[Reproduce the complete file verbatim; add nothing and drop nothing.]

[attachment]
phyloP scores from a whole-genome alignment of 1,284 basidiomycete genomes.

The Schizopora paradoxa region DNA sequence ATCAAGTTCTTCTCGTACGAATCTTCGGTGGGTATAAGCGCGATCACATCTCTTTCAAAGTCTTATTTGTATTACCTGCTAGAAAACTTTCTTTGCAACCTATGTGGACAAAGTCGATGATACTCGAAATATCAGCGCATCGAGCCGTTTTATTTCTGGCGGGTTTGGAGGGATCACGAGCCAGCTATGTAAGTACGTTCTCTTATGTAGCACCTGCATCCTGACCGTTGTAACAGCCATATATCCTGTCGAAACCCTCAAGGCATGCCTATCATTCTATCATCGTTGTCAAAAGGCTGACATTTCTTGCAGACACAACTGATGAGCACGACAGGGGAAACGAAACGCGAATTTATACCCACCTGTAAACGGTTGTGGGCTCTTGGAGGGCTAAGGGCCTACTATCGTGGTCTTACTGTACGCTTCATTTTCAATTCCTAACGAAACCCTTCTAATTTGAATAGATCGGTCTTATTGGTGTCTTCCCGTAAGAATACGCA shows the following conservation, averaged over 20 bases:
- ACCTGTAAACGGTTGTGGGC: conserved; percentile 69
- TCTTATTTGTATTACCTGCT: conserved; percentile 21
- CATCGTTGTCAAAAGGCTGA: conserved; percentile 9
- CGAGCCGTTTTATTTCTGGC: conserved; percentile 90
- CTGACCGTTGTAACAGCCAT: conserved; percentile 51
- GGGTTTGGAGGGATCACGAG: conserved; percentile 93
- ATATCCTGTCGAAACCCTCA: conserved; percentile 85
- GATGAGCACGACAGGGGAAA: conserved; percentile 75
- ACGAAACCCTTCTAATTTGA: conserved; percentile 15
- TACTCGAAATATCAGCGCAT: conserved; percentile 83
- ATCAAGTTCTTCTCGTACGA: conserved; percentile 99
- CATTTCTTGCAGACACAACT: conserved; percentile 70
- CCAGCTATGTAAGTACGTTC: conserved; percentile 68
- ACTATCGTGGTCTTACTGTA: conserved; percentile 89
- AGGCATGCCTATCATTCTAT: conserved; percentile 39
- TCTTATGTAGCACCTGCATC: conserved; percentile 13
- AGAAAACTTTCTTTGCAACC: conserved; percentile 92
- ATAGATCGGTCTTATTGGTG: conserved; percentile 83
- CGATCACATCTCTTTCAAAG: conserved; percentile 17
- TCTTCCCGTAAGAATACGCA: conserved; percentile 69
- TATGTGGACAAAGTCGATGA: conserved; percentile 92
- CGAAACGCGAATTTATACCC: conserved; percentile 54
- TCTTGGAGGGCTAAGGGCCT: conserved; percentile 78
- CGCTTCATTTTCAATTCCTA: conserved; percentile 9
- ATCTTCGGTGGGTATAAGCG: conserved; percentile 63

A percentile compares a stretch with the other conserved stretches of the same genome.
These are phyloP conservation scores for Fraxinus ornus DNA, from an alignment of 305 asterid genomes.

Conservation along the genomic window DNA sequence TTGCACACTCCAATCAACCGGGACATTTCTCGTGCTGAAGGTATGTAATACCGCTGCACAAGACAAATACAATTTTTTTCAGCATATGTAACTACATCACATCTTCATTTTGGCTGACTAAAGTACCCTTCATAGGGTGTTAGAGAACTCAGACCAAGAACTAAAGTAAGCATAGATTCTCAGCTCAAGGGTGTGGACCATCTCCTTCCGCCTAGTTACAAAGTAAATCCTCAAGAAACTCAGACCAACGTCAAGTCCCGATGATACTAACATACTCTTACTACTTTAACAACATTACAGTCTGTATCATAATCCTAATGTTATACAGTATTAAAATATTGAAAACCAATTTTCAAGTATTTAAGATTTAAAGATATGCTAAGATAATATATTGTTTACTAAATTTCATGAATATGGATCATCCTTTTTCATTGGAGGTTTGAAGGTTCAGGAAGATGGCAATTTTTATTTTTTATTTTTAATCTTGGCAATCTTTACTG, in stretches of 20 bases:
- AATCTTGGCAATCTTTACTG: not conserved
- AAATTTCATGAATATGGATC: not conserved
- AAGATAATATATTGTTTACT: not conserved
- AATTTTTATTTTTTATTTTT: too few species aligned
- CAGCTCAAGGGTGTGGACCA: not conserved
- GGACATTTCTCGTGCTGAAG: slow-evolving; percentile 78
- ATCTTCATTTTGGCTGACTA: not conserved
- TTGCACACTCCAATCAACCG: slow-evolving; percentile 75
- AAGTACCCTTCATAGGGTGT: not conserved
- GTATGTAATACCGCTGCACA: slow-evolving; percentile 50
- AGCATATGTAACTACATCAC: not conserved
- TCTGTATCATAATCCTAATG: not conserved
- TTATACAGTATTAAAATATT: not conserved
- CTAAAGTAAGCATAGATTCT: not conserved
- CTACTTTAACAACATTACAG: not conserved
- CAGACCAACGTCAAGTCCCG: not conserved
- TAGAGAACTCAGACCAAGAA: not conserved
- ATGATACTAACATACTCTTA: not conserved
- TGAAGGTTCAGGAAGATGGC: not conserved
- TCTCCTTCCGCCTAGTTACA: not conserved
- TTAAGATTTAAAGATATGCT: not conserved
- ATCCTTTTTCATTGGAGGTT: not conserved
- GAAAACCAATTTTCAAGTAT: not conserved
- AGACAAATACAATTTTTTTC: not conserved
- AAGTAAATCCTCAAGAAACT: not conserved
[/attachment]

phyloP scores from a whole-genome alignment of 1,284 basidiomycete genomes.

The Schizopora paradoxa region DNA sequence ATCAAGTTCTTCTCGTACGAATCTTCGGTGGGTATAAGCGCGATCACATCTCTTTCAAAGTCTTATTTGTATTACCTGCTAGAAAACTTTCTTTGCAACCTATGTGGACAAAGTCGATGATACTCGAAATATCAGCGCATCGAGCCGTTTTATTTCTGGCGGGTTTGGAGGGATCACGAGCCAGCTATGTAAGTACGTTCTCTTATGTAGCACCTGCATCCTGACCGTTGTAACAGCCATATATCCTGTCGAAACCCTCAAGGCATGCCTATCATTCTATCATCGTTGTCAAAAGGCTGACATTTCTTGCAGACACAACTGATGAGCACGACAGGGGAAACGAAACGCGAATTTATACCCACCTGTAAACGGTTGTGGGCTCTTGGAGGGCTAAGGGCCTACTATCGTGGTCTTACTGTACGCTTCATTTTCAATTCCTAACGAAACCCTTCTAATTTGAATAGATCGGTCTTATTGGTGTCTTCCCGTAAGAATACGCA shows the following conservation, averaged over 20 bases:
- ACCTGTAAACGGTTGTGGGC: conserved; percentile 69
- TCTTATTTGTATTACCTGCT: conserved; percentile 21
- CATCGTTGTCAAAAGGCTGA: conserved; percentile 9
- CGAGCCGTTTTATTTCTGGC: conserved; percentile 90
- CTGACCGTTGTAACAGCCAT: conserved; percentile 51
- GGGTTTGGAGGGATCACGAG: conserved; percentile 93
- ATATCCTGTCGAAACCCTCA: conserved; percentile 85
- GATGAGCACGACAGGGGAAA: conserved; percentile 75
- ACGAAACCCTTCTAATTTGA: conserved; percentile 15
- TACTCGAAATATCAGCGCAT: conserved; percentile 83
- ATCAAGTTCTTCTCGTACGA: conserved; percentile 99
- CATTTCTTGCAGACACAACT: conserved; percentile 70
- CCAGCTATGTAAGTACGTTC: conserved; percentile 68
- ACTATCGTGGTCTTACTGTA: conserved; percentile 89
- AGGCATGCCTATCATTCTAT: conserved; percentile 39
- TCTTATGTAGCACCTGCATC: conserved; percentile 13
- AGAAAACTTTCTTTGCAACC: conserved; percentile 92
- ATAGATCGGTCTTATTGGTG: conserved; percentile 83
- CGATCACATCTCTTTCAAAG: conserved; percentile 17
- TCTTCCCGTAAGAATACGCA: conserved; percentile 69
- TATGTGGACAAAGTCGATGA: conserved; percentile 92
- CGAAACGCGAATTTATACCC: conserved; percentile 54
- TCTTGGAGGGCTAAGGGCCT: conserved; percentile 78
- CGCTTCATTTTCAATTCCTA: conserved; percentile 9
- ATCTTCGGTGGGTATAAGCG: conserved; percentile 63

A percentile compares a stretch with the other conserved stretches of the same genome.
These are phyloP conservation scores for Fraxinus ornus DNA, from an alignment of 305 asterid genomes.

Conservation along the genomic window DNA sequence TTGCACACTCCAATCAACCGGGACATTTCTCGTGCTGAAGGTATGTAATACCGCTGCACAAGACAAATACAATTTTTTTCAGCATATGTAACTACATCACATCTTCATTTTGGCTGACTAAAGTACCCTTCATAGGGTGTTAGAGAACTCAGACCAAGAACTAAAGTAAGCATAGATTCTCAGCTCAAGGGTGTGGACCATCTCCTTCCGCCTAGTTACAAAGTAAATCCTCAAGAAACTCAGACCAACGTCAAGTCCCGATGATACTAACATACTCTTACTACTTTAACAACATTACAGTCTGTATCATAATCCTAATGTTATACAGTATTAAAATATTGAAAACCAATTTTCAAGTATTTAAGATTTAAAGATATGCTAAGATAATATATTGTTTACTAAATTTCATGAATATGGATCATCCTTTTTCATTGGAGGTTTGAAGGTTCAGGAAGATGGCAATTTTTATTTTTTATTTTTAATCTTGGCAATCTTTACTG, in stretches of 20 bases:
- AATCTTGGCAATCTTTACTG: not conserved
- AAATTTCATGAATATGGATC: not conserved
- AAGATAATATATTGTTTACT: not conserved
- AATTTTTATTTTTTATTTTT: too few species aligned
- CAGCTCAAGGGTGTGGACCA: not conserved
- GGACATTTCTCGTGCTGAAG: slow-evolving; percentile 78
- ATCTTCATTTTGGCTGACTA: not conserved
- TTGCACACTCCAATCAACCG: slow-evolving; percentile 75
- AAGTACCCTTCATAGGGTGT: not conserved
- GTATGTAATACCGCTGCACA: slow-evolving; percentile 50
- AGCATATGTAACTACATCAC: not conserved
- TCTGTATCATAATCCTAATG: not conserved
- TTATACAGTATTAAAATATT: not conserved
- CTAAAGTAAGCATAGATTCT: not conserved
- CTACTTTAACAACATTACAG: not conserved
- CAGACCAACGTCAAGTCCCG: not conserved
- TAGAGAACTCAGACCAAGAA: not conserved
- ATGATACTAACATACTCTTA: not conserved
- TGAAGGTTCAGGAAGATGGC: not conserved
- TCTCCTTCCGCCTAGTTACA: not conserved
- TTAAGATTTAAAGATATGCT: not conserved
- ATCCTTTTTCATTGGAGGTT: not conserved
- GAAAACCAATTTTCAAGTAT: not conserved
- AGACAAATACAATTTTTTTC: not conserved
- AAGTAAATCCTCAAGAAACT: not conserved